Construction DJL president Marcel Roireau's testimony on Thursday before Quebec's corruption inquiry contradicted that of a former rival construction boss who painted a picture on Wednesday of systemic collusion.
Roireau didn't admit to any wrongdoing as he addressed the Charbonneau Commission but said companies respected certain territorial boundaries and had pacts of non-aggression.
Later, Roireau says it's possible that others at DJL were involved in collusion but that he wasn't personally aware.
Roireau was largely evasive on the stand and vague with his answers as he was repeatedly asked about collusion.
"It's not up to me to define if there was collusion," Roireau said flatly after describing a discussion about profit margins with a fellow executive.
His testimony clashed with that of Normand Bedard, the former head of DJL's primary competitor, who told the corruption inquiry there was widespread collusion on municipal and provincial government contracts.
Bedard testified he was aware of such practices spanning at least a few decades and said there was an agreement between DJL and his own company, Sintra Inc.
But Roireau was adamant.
"I don't remember having taken part in collusion with Mr. Bedard," Roireau said.
Roireau's testimony also contradicts that of Gilles Theberge, a former director of Sintra Inc., who testified last May that asphalt companies were seeking to split up their territories, basing the dividing lines on the proximity of contracts to their plants.
In terms of dollars, Sintra and DJL ranked as No. 1 and No. 2 respectively in terms of contracts awarded by the province between 1997 and 2012.
The inquiry has heard that Sintra received $1.645 billion in government contracts over the 15 years, while Construction DJL received $884 million.
The corruption inquiry turned its attention this week to contracts involving the provincial Transport Department and political party financing.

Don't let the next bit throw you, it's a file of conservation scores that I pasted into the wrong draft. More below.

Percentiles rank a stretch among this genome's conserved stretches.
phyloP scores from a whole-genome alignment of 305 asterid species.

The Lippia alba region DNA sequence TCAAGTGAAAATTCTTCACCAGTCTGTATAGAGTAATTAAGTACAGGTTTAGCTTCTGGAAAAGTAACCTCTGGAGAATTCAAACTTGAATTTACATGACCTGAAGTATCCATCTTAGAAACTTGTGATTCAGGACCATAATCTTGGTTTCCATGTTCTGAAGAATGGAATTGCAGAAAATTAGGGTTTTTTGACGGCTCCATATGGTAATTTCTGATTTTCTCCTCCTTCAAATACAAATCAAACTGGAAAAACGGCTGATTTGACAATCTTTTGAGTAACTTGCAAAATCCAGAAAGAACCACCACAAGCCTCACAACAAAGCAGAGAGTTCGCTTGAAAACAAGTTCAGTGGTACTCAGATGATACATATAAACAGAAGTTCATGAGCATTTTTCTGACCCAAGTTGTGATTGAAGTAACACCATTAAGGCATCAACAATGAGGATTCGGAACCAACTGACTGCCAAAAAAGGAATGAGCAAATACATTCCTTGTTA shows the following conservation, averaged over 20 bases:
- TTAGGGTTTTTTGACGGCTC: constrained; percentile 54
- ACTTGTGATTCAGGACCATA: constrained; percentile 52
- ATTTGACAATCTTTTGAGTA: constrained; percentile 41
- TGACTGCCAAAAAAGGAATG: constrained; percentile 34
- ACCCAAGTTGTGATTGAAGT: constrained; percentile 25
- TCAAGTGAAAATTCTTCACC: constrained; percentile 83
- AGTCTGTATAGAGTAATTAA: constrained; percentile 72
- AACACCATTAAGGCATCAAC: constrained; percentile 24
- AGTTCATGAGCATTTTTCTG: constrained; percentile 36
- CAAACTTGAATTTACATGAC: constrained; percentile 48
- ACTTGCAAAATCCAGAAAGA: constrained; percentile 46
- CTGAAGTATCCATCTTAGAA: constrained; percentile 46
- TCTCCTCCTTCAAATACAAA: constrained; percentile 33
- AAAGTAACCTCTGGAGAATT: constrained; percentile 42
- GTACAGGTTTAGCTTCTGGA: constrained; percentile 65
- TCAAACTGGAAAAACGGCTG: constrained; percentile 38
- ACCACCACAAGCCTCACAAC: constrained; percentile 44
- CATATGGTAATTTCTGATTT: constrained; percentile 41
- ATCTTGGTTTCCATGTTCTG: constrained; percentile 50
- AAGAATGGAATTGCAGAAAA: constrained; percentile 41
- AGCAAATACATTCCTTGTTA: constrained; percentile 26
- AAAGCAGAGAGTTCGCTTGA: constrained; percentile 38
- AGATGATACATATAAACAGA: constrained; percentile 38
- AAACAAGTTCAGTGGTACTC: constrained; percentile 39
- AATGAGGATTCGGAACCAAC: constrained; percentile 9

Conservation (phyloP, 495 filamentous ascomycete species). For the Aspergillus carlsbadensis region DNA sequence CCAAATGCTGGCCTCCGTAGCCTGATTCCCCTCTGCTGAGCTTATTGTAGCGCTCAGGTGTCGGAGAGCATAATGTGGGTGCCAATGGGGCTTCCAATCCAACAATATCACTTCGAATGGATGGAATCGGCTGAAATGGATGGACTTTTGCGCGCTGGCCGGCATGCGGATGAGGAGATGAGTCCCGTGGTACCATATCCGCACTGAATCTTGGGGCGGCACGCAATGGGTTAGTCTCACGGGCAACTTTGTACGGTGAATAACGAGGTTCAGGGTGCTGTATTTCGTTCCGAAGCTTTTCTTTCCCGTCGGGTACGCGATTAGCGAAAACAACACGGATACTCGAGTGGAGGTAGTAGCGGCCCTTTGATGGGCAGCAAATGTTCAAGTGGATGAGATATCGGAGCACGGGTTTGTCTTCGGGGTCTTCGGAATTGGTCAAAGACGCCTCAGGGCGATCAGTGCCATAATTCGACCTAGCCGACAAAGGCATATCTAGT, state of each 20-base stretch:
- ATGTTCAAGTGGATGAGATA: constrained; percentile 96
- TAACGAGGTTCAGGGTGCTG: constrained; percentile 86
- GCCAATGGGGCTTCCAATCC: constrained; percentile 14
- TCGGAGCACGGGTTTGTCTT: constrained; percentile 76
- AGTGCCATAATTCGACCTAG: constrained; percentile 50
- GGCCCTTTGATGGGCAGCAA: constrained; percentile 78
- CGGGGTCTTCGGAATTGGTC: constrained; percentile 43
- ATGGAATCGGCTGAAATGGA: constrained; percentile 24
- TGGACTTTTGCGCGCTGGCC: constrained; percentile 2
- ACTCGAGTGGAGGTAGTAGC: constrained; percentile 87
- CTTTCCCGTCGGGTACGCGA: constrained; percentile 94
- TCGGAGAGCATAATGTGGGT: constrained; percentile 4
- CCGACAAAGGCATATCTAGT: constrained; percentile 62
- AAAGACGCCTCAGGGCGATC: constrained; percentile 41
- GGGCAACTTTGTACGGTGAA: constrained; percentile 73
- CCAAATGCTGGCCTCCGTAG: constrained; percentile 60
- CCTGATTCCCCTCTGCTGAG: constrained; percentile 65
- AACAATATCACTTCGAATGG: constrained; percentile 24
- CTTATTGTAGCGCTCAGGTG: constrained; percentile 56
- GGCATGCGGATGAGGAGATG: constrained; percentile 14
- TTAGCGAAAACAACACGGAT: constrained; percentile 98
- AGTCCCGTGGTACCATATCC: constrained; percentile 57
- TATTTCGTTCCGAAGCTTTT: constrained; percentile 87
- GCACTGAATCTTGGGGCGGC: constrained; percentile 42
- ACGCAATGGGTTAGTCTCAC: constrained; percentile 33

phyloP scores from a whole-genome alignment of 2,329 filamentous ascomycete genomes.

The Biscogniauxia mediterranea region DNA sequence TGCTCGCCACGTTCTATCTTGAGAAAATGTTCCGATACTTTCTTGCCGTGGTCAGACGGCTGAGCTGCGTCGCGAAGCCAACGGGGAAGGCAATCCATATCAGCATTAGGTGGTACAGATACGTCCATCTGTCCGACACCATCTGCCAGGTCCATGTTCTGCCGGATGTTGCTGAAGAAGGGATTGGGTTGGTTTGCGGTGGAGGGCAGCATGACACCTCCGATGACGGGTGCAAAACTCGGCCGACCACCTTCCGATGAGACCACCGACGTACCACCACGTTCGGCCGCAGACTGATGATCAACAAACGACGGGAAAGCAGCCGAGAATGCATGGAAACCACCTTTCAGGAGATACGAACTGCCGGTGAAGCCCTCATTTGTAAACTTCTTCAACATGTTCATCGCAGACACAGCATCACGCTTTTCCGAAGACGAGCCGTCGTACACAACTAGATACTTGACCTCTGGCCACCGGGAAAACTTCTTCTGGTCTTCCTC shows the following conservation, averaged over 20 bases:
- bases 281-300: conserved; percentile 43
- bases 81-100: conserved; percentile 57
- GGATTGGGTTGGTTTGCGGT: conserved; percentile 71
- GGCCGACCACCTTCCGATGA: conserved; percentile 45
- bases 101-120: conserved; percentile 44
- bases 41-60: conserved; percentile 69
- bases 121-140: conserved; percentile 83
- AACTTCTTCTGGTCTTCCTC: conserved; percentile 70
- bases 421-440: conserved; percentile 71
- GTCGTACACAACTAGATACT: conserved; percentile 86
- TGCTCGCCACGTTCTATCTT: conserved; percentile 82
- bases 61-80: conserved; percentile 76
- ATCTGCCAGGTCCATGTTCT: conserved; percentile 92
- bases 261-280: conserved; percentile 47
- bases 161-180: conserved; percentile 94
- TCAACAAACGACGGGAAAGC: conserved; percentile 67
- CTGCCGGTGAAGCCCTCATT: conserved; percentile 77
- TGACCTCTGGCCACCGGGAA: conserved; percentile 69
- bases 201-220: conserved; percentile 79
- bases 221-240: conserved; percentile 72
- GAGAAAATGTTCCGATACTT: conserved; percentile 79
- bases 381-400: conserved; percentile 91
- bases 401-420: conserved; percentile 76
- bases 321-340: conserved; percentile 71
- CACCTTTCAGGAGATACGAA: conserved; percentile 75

Roireau said there was never any company policy when it came to political party financing.
The company was generous — managers, employees and their wives gave $275,279 between 1998 and 2011, spread between the three main provincial parties of the day as well as municipal donations.
About $188,000 of that went to provincial political parties, according to numbers gathered by the inquiry's research team.
A hesitant Roireau said it was "probable" that some employees, who gave $112,000 over the years, were used as so-called straw men for these donations and then reimbursed.
Roireau said the donation practice ended when he became company president in 2010. He insisted he was never reimbursed for his own donations.
Roireau insisted there was no link between political donations and getting government contracts.
He said he had no choice but to participate in partisan events organized by political aides which offered a chance to meet with the environment or transport minister, and, on one occasion, the leader of the opposition, who was Pauline Marois at the time.
Roireau said it could be poorly received by the political class if someone from the company didn't attend.Suggest a correction